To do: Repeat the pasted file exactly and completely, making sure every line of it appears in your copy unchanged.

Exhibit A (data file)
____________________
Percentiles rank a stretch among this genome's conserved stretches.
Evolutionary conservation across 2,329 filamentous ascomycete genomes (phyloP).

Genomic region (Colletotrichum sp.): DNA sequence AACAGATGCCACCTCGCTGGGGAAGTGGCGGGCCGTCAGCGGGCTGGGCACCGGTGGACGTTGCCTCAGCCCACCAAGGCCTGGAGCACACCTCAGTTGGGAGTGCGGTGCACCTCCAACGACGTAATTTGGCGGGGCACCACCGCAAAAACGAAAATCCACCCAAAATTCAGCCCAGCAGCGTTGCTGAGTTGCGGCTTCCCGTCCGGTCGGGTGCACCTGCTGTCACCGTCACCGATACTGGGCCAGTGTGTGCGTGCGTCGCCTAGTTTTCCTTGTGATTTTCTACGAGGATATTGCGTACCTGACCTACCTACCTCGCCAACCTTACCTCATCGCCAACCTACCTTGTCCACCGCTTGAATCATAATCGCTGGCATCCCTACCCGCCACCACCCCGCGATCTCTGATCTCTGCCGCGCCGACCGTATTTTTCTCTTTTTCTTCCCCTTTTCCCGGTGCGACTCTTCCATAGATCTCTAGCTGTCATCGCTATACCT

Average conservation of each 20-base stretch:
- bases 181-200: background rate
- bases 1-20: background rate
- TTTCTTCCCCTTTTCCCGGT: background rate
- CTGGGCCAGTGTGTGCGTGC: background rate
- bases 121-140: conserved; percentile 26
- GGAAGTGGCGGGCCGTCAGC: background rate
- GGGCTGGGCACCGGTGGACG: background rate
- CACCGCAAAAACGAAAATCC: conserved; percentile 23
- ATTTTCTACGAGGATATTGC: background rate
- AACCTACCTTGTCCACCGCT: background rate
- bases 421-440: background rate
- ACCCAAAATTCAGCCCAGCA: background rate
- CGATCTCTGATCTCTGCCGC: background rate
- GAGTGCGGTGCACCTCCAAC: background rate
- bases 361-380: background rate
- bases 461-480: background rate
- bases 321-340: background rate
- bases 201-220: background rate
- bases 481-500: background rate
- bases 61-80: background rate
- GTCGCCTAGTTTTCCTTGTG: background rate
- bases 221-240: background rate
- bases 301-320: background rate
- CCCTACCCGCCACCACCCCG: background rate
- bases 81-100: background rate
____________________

Percentiles rank a stretch among this genome's conserved stretches.
Evolutionary conservation across 2,329 filamentous ascomycete genomes (phyloP).

Genomic region (Colletotrichum sp.): DNA sequence AACAGATGCCACCTCGCTGGGGAAGTGGCGGGCCGTCAGCGGGCTGGGCACCGGTGGACGTTGCCTCAGCCCACCAAGGCCTGGAGCACACCTCAGTTGGGAGTGCGGTGCACCTCCAACGACGTAATTTGGCGGGGCACCACCGCAAAAACGAAAATCCACCCAAAATTCAGCCCAGCAGCGTTGCTGAGTTGCGGCTTCCCGTCCGGTCGGGTGCACCTGCTGTCACCGTCACCGATACTGGGCCAGTGTGTGCGTGCGTCGCCTAGTTTTCCTTGTGATTTTCTACGAGGATATTGCGTACCTGACCTACCTACCTCGCCAACCTTACCTCATCGCCAACCTACCTTGTCCACCGCTTGAATCATAATCGCTGGCATCCCTACCCGCCACCACCCCGCGATCTCTGATCTCTGCCGCGCCGACCGTATTTTTCTCTTTTTCTTCCCCTTTTCCCGGTGCGACTCTTCCATAGATCTCTAGCTGTCATCGCTATACCT

Average conservation of each 20-base stretch:
- bases 181-200: background rate
- bases 1-20: background rate
- TTTCTTCCCCTTTTCCCGGT: background rate
- CTGGGCCAGTGTGTGCGTGC: background rate
- bases 121-140: conserved; percentile 26
- GGAAGTGGCGGGCCGTCAGC: background rate
- GGGCTGGGCACCGGTGGACG: background rate
- CACCGCAAAAACGAAAATCC: conserved; percentile 23
- ATTTTCTACGAGGATATTGC: background rate
- AACCTACCTTGTCCACCGCT: background rate
- bases 421-440: background rate
- ACCCAAAATTCAGCCCAGCA: background rate
- CGATCTCTGATCTCTGCCGC: background rate
- GAGTGCGGTGCACCTCCAAC: background rate
- bases 361-380: background rate
- bases 461-480: background rate
- bases 321-340: background rate
- bases 201-220: background rate
- bases 481-500: background rate
- bases 61-80: background rate
- GTCGCCTAGTTTTCCTTGTG: background rate
- bases 221-240: background rate
- bases 301-320: background rate
- CCCTACCCGCCACCACCCCG: background rate
- bases 81-100: background rate